The UK's Treasury Select Committee has published a fairly strongly-worded report into "crypto-assets" (not the first time this term has been used in the UK), where it recommends that regulation is needed for the "Wild West" crypto-asset market.  It's a good read if you're looking for a litany of negatives to use against your cryptocurrency evangelist friends.  For example, they're not currencies, transaction speeds will never be quick enough to be used widely, hacking, most ICOs fail, there's no compensation scheme available if things go wrong...

Still, this is most likely indicative of the direction of travel in the UK.  We've been saying for a while that some form of regulation for cryptocurrencies and ICOs is due in the UK soon.  I've set out below some of the particularly interesting points made in the paper.

Is Bitcoin a currency?

In a word: no.  The Select Committee deliberately chooses not to use the word "cryptocurrency" in the report, instead using "crypto-asset", since "[f]unctioning currencies are generally understood to serve as a store of value, a medium of exchange and a unit of account. As yet, there are no so-called “cryptocurrencies” that serve all these functions."  

Pretty clear.  However, does it matter whether it's a currency or something else?  From a regulatory perspective, not really, unless cryptocurrencies/crypto-assets are considered to be financial instruments and brought into the regulatory perimeter.

UK regulation

Having set out its position that regulation of crypto-assets is needed, the Select Committee offered two ways of doing so in the UK: 

  • incorporating crypto-asset activity into the existing regulation; or 
  • designing a new framework of regulation specifically for crypto-assets.

The former would be easier and not without precedent in the fintech legislative world.  Operating a peer-to-peer lending platform was brought into the existing regime by adding this as a regulated activity.  

Unsurprisingly, money laundering was also considered.  Although crypto-asset exchanges will fall within the scope of the Fifth Anti-Money Laundering (AML) Directive and will have to comply with AML and counter-terrorist financing rules, they are not included in AML regulations that are currently in force.  A representative from HMT noted that the Directive would be transposed by the end of next year. However, the Select Committee did not think that was adequate and urged the Government to treat the transposition of the Directive as a priority, and to expedite the consultation process.  The Committee considers that the absence of regulation of crypto-asset exchanges is "particularly problematic".


Tokens issued through an initial coin offering are an interesting one.  As we know, the position in the US is most likely that tokens issued in an ICO are securities and thus subject to the US securities regime.  The FCA, however, has backed off this without having a specific remit, noting that some tokens might fall into the regulatory perimeter but that many are unregulated.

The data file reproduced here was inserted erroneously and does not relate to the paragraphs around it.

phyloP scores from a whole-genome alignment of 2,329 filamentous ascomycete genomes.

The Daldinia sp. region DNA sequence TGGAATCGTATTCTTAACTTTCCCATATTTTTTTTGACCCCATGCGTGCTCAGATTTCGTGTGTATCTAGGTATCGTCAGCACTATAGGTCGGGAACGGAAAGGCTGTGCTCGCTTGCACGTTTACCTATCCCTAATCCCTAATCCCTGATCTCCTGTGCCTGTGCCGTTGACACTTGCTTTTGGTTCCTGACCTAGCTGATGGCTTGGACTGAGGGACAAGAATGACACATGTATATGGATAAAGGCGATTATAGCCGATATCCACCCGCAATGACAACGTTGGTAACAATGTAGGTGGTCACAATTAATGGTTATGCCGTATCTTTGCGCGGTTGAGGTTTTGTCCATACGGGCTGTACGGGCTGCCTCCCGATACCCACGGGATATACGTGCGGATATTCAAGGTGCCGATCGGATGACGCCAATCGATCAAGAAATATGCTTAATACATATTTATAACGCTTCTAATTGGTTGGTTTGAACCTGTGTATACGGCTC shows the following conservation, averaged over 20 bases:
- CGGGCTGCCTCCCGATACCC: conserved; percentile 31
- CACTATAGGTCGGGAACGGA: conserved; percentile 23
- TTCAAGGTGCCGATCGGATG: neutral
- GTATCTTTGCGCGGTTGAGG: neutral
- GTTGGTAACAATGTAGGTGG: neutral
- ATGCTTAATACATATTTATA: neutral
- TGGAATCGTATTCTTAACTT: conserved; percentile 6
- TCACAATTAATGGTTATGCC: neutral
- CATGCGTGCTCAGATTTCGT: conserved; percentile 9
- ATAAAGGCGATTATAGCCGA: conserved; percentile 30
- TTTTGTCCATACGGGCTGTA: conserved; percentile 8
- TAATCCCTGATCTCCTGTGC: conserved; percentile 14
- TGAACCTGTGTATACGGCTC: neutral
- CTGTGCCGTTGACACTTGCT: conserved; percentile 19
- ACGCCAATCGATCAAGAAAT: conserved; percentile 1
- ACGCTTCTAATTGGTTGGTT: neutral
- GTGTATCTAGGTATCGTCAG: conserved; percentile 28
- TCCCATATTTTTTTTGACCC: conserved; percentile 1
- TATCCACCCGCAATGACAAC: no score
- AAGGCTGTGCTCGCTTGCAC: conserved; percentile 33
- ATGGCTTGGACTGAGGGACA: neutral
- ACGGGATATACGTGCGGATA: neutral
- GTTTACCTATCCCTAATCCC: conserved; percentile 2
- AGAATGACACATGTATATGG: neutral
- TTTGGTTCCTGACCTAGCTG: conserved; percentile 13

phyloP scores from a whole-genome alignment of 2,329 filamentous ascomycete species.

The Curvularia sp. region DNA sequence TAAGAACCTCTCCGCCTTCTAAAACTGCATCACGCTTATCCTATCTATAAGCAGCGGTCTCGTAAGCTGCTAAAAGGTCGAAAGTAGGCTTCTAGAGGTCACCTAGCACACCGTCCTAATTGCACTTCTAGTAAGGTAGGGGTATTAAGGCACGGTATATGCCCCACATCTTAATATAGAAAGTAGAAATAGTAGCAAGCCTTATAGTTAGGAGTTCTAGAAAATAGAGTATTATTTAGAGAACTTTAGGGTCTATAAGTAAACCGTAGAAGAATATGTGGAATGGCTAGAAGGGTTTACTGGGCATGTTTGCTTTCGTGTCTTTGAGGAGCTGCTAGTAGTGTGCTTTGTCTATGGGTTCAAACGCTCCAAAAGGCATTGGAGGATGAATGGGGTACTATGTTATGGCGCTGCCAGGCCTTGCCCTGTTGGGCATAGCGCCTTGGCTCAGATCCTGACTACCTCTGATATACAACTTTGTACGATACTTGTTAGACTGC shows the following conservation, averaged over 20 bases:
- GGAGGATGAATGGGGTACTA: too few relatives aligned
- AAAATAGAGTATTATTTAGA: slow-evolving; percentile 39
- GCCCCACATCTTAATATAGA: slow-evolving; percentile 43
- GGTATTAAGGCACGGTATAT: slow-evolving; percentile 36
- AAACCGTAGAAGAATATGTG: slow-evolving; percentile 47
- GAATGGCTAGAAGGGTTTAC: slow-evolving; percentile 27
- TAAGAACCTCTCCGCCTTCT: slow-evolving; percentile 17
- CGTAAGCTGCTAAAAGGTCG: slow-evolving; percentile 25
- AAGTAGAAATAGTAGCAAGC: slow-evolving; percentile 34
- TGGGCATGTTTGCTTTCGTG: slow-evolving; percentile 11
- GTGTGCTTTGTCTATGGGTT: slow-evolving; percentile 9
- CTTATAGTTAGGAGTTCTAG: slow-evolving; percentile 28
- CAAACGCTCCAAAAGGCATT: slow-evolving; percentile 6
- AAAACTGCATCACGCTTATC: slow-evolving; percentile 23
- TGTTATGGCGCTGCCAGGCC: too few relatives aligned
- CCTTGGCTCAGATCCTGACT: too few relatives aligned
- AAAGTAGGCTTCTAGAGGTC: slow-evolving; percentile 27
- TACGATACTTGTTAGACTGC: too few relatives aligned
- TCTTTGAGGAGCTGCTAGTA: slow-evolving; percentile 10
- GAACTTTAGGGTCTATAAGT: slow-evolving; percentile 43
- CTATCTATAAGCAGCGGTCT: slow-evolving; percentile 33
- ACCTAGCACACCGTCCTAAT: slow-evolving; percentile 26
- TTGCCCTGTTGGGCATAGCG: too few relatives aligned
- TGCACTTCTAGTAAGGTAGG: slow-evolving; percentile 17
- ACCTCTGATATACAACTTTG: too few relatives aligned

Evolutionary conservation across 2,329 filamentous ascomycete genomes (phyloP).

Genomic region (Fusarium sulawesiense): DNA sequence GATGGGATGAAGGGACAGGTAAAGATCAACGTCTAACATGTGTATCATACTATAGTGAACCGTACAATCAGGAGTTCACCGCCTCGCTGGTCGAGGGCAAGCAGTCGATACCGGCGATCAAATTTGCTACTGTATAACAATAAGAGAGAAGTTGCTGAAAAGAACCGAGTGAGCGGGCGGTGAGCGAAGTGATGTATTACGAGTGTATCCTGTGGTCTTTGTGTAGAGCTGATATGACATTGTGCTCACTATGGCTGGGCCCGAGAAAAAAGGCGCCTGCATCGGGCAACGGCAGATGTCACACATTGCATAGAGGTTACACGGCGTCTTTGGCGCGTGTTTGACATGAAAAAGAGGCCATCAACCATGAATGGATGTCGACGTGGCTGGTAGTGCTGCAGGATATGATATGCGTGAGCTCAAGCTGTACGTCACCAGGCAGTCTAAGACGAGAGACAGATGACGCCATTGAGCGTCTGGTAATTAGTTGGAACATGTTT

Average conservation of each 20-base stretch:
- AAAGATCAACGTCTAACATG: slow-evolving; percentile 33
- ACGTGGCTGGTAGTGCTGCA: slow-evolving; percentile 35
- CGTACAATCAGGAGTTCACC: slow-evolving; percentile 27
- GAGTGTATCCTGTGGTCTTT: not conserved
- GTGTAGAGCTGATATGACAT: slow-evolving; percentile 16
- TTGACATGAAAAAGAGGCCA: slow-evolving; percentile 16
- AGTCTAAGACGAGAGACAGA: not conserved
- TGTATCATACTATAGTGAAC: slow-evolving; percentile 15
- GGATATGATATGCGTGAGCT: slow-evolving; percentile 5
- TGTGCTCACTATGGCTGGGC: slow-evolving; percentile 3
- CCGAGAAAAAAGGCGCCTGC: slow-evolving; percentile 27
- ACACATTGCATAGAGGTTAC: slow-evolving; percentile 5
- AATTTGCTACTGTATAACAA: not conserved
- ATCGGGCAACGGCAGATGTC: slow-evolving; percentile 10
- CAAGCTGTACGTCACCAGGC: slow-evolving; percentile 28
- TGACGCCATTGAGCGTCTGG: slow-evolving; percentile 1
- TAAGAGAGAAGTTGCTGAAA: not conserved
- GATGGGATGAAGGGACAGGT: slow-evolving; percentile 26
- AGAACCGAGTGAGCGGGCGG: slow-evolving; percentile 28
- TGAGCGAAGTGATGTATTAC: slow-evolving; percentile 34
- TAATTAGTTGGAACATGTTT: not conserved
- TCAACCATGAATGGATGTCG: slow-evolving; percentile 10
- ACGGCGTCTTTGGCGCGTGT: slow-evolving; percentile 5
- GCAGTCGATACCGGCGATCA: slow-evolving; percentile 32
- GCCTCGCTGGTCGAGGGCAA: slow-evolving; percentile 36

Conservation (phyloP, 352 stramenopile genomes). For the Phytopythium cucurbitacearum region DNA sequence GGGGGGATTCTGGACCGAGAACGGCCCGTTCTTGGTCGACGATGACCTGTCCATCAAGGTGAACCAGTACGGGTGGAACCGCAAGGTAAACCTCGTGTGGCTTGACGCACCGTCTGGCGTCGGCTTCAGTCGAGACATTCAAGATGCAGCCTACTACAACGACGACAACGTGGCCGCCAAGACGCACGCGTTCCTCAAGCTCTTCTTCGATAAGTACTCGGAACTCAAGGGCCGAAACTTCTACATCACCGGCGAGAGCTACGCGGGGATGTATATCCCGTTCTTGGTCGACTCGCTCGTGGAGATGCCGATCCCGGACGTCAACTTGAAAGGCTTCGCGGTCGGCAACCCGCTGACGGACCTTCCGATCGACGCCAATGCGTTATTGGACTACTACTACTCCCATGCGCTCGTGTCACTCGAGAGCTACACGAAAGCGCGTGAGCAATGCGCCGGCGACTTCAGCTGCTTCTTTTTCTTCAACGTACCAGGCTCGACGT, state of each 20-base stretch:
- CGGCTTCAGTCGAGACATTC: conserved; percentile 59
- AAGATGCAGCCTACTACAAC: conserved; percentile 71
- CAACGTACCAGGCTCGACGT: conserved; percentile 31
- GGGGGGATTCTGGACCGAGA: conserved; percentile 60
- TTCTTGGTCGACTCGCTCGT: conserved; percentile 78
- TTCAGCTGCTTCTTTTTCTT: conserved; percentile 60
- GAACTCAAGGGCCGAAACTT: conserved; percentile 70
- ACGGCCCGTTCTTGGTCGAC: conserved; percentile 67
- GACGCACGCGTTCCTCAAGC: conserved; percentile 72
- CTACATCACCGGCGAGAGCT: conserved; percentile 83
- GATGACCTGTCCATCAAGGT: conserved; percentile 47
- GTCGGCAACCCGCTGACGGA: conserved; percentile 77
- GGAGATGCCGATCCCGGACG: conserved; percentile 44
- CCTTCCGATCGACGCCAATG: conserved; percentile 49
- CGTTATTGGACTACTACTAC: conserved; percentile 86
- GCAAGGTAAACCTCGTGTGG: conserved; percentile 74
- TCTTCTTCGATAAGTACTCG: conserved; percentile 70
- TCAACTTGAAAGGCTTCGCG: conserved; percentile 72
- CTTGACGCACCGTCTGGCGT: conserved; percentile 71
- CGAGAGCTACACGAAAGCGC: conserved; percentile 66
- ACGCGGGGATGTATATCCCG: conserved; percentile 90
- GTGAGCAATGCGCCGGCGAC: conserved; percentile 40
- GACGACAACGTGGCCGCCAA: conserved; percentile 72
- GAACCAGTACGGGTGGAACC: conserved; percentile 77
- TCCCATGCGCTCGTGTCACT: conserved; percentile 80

The thing I found interesting was that the Treasury Select Committee does not believe utility coins really are just tokens for services, stating (despite evidence from the FCA suggesting the contrary) that "[w]hile there may be no explicit promise of financial returns, investors in ICOs clearly expect them: they are not buying tokens to gain access to as-yet unbuilt theme parks, or to obtain dental services in years to come, but in the hope of selling them at a profit. The development of ICOs has exposed a regulatory loophole that is being exploited to the detriment of ordinary investors."  Consequently, the recommendation is that ICOs are brought into the FCA's perimeter.  This is probably right.  There is always a lot of hype around ICOs and the tokens do often seem to be bought by investors hoping to make a quick buck.

What would this mean?  At the moment, all the FCA can really do is issue warnings - which it did, but query whether it was too little, too late, and whether that warning really affected investors' decisions.  The Treasury thought this was a "feeble corrective" (both in relation to ICOs and also crypto-asset investing).  Bringing the tokens into the FCA's remit will have a number of impacts.  Whilst the list below is in no way intended to be exhaustive, some points to consider are as follows.

  • If the tokens are "financial instruments", then persons whose business it is to arrange deals in tokens, deal in tokens as principal or agent, advise on tokens or carry out a number of other activities could be providing services in the UK for which they would need to be authorised or exempt (and query how the exemptions would apply)
  • If tokens are considered to be "transferable securities" then they can't just be offered to the public -  there may be a need to prepare a prospectus or the offer will need to fall into an exemption (e.g., limiting who can invest or limiting the amount that can be raised).  
  • If the tokens are admitted to trading on a regulated market, MTF or OTF, then the market abuse regime (and other matters, such as disclosure requirements) will apply.